Leah is a baseball legend at just 15

Leah is a baseball legend at just 15

Southern River resident Leah ‘Ice Cold’ Cornish, fresh from victory at the Barclay Cup. Photograph - Chris Fowler.

You may not have heard the name Leah ‘Ice Cold’ Cornish, but rest assured it isn’t due to her lack of achievement.

At only 15, the young baseball player has made a name for herself in the sport, claiming historical accomplishments thanks to her determination, focus and love of the game – most recently as tournament MVP at last weekend’s inaugural Barclay Cup on the Gold Coast.

Having recently won bronze with WA Heat in the Australian Women’s Baseball Championships, and played with the Brisbane Bandits as the youngest player in the Australian International Women’s Showcase, Leah’s team gold for WA at the Barclay Cup makes her the first female to complete the unofficial triple-crown of Australian women’s baseball.

It is impressive stuff.

Add her historical debut with the Women’s Super League (WSL) at only 13 and it may strike you as odd that this high-performance athlete, who earned her nickname from her cool demeanour on the field, is not more widely known.

“She’s a role model at 15. She can pitch, catch and plays third base, she can go anywhere, and she’s currently the best female batter in WA as well,” father Leon said, nodding to her second Baseball WA Best Batter award in as many years.

“She’s always played and trained against boys, and above her age group – she won the WA senior league championship with the Braves boy’s teams.”

Moving up from a young age through teeball at Huntingdale to baseball at Willetton, Leah found her home with the Braves, where older female players took her under their wing.

Softly-spoken and exuding quiet confidence, Leah can’t help but smile as she talks about the sport she is so passionate for.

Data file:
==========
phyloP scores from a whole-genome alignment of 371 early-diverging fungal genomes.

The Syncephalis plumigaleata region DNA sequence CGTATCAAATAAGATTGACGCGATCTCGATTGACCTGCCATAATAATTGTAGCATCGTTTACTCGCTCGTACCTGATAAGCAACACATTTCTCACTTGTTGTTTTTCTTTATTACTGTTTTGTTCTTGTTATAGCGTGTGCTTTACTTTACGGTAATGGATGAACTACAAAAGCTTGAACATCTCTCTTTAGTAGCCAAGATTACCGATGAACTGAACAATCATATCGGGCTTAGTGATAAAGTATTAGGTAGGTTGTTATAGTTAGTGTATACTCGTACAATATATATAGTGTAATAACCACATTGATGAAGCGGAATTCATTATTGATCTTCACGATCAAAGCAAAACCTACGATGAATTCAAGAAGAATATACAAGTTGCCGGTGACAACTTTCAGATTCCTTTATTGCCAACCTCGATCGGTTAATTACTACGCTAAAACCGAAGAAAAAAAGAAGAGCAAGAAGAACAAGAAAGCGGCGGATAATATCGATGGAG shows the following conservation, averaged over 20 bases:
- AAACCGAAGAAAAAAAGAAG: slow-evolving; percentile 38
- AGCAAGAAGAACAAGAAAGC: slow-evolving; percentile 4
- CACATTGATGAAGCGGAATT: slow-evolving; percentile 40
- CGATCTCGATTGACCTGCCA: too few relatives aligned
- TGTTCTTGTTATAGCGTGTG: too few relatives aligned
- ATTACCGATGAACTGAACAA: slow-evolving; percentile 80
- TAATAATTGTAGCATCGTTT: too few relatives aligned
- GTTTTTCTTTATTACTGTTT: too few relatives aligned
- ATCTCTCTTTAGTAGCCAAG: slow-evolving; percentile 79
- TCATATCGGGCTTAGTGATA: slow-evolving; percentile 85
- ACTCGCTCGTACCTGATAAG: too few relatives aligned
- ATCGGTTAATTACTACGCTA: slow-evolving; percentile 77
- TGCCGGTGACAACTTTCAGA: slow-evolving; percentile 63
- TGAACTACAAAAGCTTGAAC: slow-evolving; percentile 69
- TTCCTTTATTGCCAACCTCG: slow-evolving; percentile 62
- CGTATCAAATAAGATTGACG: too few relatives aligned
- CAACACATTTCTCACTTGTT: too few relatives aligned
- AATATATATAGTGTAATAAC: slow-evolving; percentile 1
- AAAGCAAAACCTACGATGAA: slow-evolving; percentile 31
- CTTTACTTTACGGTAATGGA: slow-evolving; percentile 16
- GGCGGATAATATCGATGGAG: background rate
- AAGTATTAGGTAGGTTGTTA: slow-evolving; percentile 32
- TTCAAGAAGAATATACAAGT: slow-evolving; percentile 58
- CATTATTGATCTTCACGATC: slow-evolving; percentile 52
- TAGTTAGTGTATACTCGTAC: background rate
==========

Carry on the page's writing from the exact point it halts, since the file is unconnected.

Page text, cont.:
“All my baseball career I’ve played with older people, I love it, being with the older girls,” Leah said.

“They are very female-oriented. Being around players like (former Australian player) Christina Kreppold and playing with her, learning from her, was a big eye-opener.

“At the WSL I was with (current Australian players) Kaila Borgomastro and Caitlin Eynon, I look up to them a lot.

“I love getting advice from a lot of different coaches and athletes, it gives you more of an open mind, the different plays you can do.

“When you learn and hear about a new thing, you want to do it, you want to get better, you want to try it.

“In baseball you have to have a short memory – if you mess up, OK I’m going to get the next one, I’m going to learn from it – you just need to keep going, keep pushing yourself until you eventually get it.

“I really just want to improve. The end goal is to make the Australian team and play for Australia, to do that I need a lot of improvement.”

It’s clear that, despite her success, Leah remains modest and eager to learn. And while her sights are set on lofty goals, she is just as keen to see others come up with her.

“I want to help the younger ones, I would love to coach some of them and help them push themselves, to enjoy baseball and to get better.

“Women’s baseball in WA is definitely getting bigger, a lot more girls are joining and improving, it’s really nice to see them getting involved.

“Get involved in the game. Try it out, if you like it, you can do it,” Leah said.

“Don’t be scared, don’t worry about what people think of you – that brought me down a bit – once you get past it – that’s when you get your drive, when you find your confidence and really succeed.”